Počet záznamů: 1  

Brain ageing changes proteoglycan sulfation, rendering perineuronal nets more inhibitory

  1. 1.
    0480564 - ÚEM 2018 RIV US eng J - Článek v odborném periodiku
    Foscarin, S. - Raha-Chowdhury, R. - Fawcett, James - Kwok, Jessica
    Brain ageing changes proteoglycan sulfation, rendering perineuronal nets more inhibitory.
    Aging. Roč. 9, č. 6 (2017), s. 1607-1622. ISSN 1945-4589
    Grant CEP: GA MŠk(CZ) EF15_003/0000419
    Institucionální podpora: RVO:68378041
    Klíčová slova: aging * perineuronal net * plasticity * glycosaminoglycans
    Kód oboru RIV: FH - Neurologie, neurochirurgie, neurovědy
    Obor OECD: Neurosciences (including psychophysiology
    Impakt faktor: 5.179, rok: 2017

    Chondroitin sulfate (CS) proteoglycans in perineuronal nets (PNNs) from the central nervous system (CNS) are involved in the control of plasticity and memory. Removing PNNs reactivates plasticity and restores memory in models of Alzheimer's disease and ageing. Their actions depend on the glycosaminoglycan (GAG) chains of CS proteoglycans, which are mainly sulfated in the 4 (C4S) or 6 (C6S) positions. While C4S is inhibitory, C6S is more permissive to axon growth, regeneration and plasticity. C6S decreases during critical period closure. We asked whether there is a late change in CS-GAG sulfation associated with memory loss in aged rats. Immunohistochemistry revealed a progressive increase in C4S and decrease in C6S from 3 to 18 months. GAGs extracted from brain PNNs showed a large reduction in C6S at 12 and 18 months, increasing the C4S/C6S ratio. There was no significant change in mRNA levels of the chondroitin sulfotransferases. PNN GAGs were more inhibitory to axon growth than those from the diffuse extracellular matrix. The 18-month PNN GAGs were more inhibitory than 3-month PNN GAGs. We suggest that the change in PNN GAG sulfation in aged brains renders the PNNs more inhibitory, which lead to a decrease in plasticity and adversely affect memory.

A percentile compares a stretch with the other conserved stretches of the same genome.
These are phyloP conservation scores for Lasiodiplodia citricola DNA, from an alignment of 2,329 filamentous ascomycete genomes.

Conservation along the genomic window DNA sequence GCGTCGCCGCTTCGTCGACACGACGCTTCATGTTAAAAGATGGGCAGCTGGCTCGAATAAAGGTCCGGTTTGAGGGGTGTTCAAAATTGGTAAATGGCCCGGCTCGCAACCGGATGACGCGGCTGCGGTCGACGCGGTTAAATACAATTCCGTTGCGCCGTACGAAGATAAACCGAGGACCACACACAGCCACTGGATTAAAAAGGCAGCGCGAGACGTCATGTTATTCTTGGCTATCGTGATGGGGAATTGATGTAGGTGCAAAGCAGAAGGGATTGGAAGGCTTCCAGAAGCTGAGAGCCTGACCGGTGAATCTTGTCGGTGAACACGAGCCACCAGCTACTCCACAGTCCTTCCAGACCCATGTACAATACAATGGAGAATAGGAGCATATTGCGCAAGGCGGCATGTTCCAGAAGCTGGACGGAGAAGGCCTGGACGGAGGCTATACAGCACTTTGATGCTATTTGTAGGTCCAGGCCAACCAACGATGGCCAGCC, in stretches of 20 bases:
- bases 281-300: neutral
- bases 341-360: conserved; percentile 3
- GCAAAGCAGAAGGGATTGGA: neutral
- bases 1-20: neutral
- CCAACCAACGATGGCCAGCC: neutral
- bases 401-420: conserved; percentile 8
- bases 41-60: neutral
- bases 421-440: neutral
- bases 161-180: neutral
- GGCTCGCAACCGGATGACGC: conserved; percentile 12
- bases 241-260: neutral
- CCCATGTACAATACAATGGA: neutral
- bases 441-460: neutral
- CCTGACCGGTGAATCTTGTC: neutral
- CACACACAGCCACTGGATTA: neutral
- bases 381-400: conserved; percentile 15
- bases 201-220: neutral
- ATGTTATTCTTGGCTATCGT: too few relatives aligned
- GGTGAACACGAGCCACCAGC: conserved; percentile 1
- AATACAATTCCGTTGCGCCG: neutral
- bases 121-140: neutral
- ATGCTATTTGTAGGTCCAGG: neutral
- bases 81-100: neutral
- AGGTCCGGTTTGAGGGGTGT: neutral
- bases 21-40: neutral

Trvalý link: http://hdl.handle.net/11104/0276763